Have you ever counted the days till an event you’re excited about? Time can go so slowly when you’re watching it. They say “a watched pot never boils” meaning that the more we pay attention to the time, the more conscious we are of it going slowly. God, unsurprisingly, is aware of this phenomenon, and has capitalised on it to drive a powerful truth home. I am talking about the Biblical tradition of “Counting the Omer”.
Yeshua walked the earth for 40 days after coming back to life. 40 days! Do you know how long that is? The Jewish people would have a good sense of how long that is, because it falls in their time of Counting the Omer for the 50 days between Passover and Pentecost.
Counting the Omer
In Leviticus 23, the chapter in which God lays down the law on how to celebrate all the feasts, he says this:
“You shall count seven full weeks from the day after the Sabbath, from the day that you brought the sheaf of the wave offering. You shall count fifty days to the day after the seventh Sabbath. Then you shall present a grain offering of new grain to the Lord.” (verses 15-16)
Just as any woman who has given birth knows exactly how long nine months feels, the Jewish people know exactly how long it feels from Passover until the feast of Weeks (called the feast of Shavuot in Hebrew, which means weeks, also known as Pentecost because of the 50 days) because they have to count the days off every year. Fifty days. Seven weeks. Every day, the omer is counted. I have an Orthodox Jewish friend and her father calls her every day at this time of year to remind her where they are up to in “the counting”.
It’s a bit like having an advent calendar, but with no chocolate… and double the time. Quite a long time really.
And what is an omer? You might well ask. An omer is a unit of measurement and is about three and a half litres, or just over fifteen cups of dry commodities. In this case, barley. Sometimes an omer is translated as sheaf, since it is about the amount of barley or grains that you would need to bundle into a sheaf. So the instruction is to wave an omer, or a sheaf of barley before the Lord, and then count seven weeks until the wheat harvest has ripened, and the feast of Weeks arrives.
The significance of the time frame
So God has given the Jewish people an internal clock and a good sense of this time frame. But do you realise that this is the length of time between the resurrection and the day that God poured out his Holy Spirit at Pentecost, the Feast of Weeks?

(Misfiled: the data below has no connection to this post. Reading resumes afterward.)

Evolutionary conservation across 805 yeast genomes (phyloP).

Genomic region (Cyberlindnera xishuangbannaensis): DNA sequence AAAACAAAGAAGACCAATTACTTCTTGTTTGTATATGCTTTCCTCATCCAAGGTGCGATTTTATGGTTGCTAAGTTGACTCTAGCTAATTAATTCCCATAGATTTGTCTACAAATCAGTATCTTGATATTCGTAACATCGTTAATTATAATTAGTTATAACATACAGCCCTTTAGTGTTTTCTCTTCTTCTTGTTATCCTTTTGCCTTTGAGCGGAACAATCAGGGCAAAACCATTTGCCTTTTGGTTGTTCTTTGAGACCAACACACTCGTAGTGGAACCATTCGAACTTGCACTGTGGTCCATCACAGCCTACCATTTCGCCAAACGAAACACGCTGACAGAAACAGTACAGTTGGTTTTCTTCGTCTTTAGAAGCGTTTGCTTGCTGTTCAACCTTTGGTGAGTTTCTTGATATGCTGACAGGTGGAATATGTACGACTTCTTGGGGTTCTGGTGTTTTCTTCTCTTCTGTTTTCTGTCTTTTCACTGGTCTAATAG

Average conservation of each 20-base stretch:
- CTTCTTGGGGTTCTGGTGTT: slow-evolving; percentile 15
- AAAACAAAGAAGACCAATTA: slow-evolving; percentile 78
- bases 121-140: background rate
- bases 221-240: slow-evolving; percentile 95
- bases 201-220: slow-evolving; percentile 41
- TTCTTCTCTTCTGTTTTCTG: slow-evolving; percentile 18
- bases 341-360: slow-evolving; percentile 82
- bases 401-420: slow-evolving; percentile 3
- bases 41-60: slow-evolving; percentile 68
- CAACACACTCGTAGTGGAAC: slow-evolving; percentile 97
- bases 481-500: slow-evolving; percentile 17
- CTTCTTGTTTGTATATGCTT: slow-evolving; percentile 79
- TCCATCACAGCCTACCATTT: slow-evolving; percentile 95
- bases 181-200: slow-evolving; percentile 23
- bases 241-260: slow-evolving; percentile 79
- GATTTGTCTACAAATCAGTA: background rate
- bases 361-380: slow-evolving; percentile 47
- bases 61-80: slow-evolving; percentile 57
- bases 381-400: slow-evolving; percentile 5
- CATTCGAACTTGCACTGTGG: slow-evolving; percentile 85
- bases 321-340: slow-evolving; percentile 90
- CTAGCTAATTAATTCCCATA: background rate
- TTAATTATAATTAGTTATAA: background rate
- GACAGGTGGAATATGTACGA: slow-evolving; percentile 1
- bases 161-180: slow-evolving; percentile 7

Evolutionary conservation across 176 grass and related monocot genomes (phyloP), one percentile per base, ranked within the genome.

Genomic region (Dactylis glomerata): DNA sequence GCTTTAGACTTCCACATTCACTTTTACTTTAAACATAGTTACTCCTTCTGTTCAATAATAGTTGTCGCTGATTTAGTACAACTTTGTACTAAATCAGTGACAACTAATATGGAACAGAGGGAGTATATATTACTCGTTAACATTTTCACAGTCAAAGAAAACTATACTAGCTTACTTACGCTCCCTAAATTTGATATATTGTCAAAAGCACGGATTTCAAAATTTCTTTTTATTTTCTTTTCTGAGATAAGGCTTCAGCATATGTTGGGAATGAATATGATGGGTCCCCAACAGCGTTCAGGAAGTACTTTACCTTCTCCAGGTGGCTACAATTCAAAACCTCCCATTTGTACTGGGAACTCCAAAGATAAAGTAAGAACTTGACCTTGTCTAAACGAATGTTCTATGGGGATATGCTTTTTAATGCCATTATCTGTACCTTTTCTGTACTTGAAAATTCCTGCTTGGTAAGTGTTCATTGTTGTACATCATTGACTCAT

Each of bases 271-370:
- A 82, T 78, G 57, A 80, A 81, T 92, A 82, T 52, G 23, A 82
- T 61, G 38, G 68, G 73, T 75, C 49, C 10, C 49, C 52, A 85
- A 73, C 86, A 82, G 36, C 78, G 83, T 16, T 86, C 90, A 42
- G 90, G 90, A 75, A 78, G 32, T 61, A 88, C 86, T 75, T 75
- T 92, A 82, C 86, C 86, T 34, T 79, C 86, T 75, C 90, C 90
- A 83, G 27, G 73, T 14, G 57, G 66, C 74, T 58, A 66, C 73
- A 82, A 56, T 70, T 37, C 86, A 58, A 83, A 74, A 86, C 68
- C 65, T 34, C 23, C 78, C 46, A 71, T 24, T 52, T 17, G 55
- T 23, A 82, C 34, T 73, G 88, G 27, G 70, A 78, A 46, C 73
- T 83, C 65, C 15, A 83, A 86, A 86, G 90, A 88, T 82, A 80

He was crucified at Passover, and raised on the morning of the third day which is when the counting starts, and ascended ten days before the Holy Spirit was poured out at the feast of Weeks. For forty of those fifty carefully counted days, Yeshua was walking around, hanging out with friends, eating with them, talking with them, freaking them out from time to time. Especially at the beginning.
What I find interesting as well is that if you look through the Bible at every time barley is mentioned, it is in the context of victory and/or provision. This is a very good description of Yeshua’s saving work when he died and rose again during Passover. Also, the waving of the barley is required along with other animal, grain and new wine offerings listed in Leviticus 23, called the Firstfruits.
Paul mentions not once but twice in 1 Corinthians 15:20-23 that this is a foreshadowing of Yeshua’s resurrection:
“But in fact Christ has been raised from the dead, the firstfruits of those who have fallen asleep. For as by a man came death, by a man has come also the resurrection of the dead. For as in Adam all die, so also in Christ shall all be made alive. But each in his own order: Christ the firstfruits, then at his coming those who belong to Christ.”
It was exactly at this time of year that Yeshua rose again from the dead, victoriously. It was during the counting of the omer that he walked the earth in his resurrection body, and it was just before the feast of Weeks that he ascended to heaven again, and sent the Holy Spirit as he promised.
40 days is a long time!
It was not just a mirage or a one-off hallucination. At one point over 500 people saw him at the same time, according to 1 Corinthians 15:6. Thomas poked the wounds gouged by the nails and got a graphic close-up of the gaping hole in his side. Yeshua could traverse solid walls but he could also eat a fish dinner. His friends didn’t recognise him immediately, but he quickly proved that it was really was him. Yeshua is not the first to have ever been raised from the dead (there were two boys in the times of Elijah and Elisha, and Yeshua raised a twelve year old girl, the widow’s son from Nain, and his friend Lazarus from the dead) but he was the first to return in his resurrection body, never to die again.
It’s an astonishing fact. Why don’t you try “counting the omer” for yourself, marking the days from Passover until Pentecost (the feast of Shavuot), and you can get a tangible feel of just how long it was that our resurrected Lord walked the earth, after beating death for us all.
Luke assures his reader,
“After his suffering, he presented himself to them and gave many convincing proofs that he was alive.” (Acts 1:3)
He rose from the dead after Passover, for forty days he was among them, teaching about the kingdom of God and explaining how he fulfilled the prophecies, and then he ascended to his place at the right hand of the Father a week before Pentecost.
Friends, he’s alive. Very much alive.